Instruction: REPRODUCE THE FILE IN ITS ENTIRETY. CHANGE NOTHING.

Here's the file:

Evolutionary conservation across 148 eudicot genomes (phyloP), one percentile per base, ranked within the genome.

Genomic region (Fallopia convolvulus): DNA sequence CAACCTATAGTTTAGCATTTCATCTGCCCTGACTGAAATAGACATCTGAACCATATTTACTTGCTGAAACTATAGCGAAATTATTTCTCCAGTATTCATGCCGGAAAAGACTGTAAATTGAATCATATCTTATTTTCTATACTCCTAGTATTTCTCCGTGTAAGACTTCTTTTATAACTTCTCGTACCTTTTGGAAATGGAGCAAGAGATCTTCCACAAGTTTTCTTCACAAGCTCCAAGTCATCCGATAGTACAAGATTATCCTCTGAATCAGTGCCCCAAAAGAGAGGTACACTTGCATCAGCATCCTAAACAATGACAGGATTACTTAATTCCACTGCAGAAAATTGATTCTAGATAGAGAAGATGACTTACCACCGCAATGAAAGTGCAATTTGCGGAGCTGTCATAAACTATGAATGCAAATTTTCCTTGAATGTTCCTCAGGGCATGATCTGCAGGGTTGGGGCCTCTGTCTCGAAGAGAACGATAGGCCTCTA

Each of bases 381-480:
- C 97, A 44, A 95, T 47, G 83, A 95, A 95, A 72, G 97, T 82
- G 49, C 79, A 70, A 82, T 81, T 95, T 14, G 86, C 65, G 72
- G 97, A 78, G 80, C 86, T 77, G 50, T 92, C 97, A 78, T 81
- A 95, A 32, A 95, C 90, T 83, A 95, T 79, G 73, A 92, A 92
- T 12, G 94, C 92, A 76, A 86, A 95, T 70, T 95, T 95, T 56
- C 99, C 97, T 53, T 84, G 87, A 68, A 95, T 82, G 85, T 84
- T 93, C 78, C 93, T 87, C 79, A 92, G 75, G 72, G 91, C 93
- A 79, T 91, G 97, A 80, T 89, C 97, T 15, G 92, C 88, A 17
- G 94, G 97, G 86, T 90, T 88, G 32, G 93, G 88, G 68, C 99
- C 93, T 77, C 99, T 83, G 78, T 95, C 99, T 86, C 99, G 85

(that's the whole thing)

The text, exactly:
Evolutionary conservation across 148 eudicot genomes (phyloP), one percentile per base, ranked within the genome.

Genomic region (Fallopia convolvulus): DNA sequence CAACCTATAGTTTAGCATTTCATCTGCCCTGACTGAAATAGACATCTGAACCATATTTACTTGCTGAAACTATAGCGAAATTATTTCTCCAGTATTCATGCCGGAAAAGACTGTAAATTGAATCATATCTTATTTTCTATACTCCTAGTATTTCTCCGTGTAAGACTTCTTTTATAACTTCTCGTACCTTTTGGAAATGGAGCAAGAGATCTTCCACAAGTTTTCTTCACAAGCTCCAAGTCATCCGATAGTACAAGATTATCCTCTGAATCAGTGCCCCAAAAGAGAGGTACACTTGCATCAGCATCCTAAACAATGACAGGATTACTTAATTCCACTGCAGAAAATTGATTCTAGATAGAGAAGATGACTTACCACCGCAATGAAAGTGCAATTTGCGGAGCTGTCATAAACTATGAATGCAAATTTTCCTTGAATGTTCCTCAGGGCATGATCTGCAGGGTTGGGGCCTCTGTCTCGAAGAGAACGATAGGCCTCTA

Each of bases 381-480:
- C 97, A 44, A 95, T 47, G 83, A 95, A 95, A 72, G 97, T 82
- G 49, C 79, A 70, A 82, T 81, T 95, T 14, G 86, C 65, G 72
- G 97, A 78, G 80, C 86, T 77, G 50, T 92, C 97, A 78, T 81
- A 95, A 32, A 95, C 90, T 83, A 95, T 79, G 73, A 92, A 92
- T 12, G 94, C 92, A 76, A 86, A 95, T 70, T 95, T 95, T 56
- C 99, C 97, T 53, T 84, G 87, A 68, A 95, T 82, G 85, T 84
- T 93, C 78, C 93, T 87, C 79, A 92, G 75, G 72, G 91, C 93
- A 79, T 91, G 97, A 80, T 89, C 97, T 15, G 92, C 88, A 17
- G 94, G 97, G 86, T 90, T 88, G 32, G 93, G 88, G 68, C 99
- C 93, T 77, C 99, T 83, G 78, T 95, C 99, T 86, C 99, G 85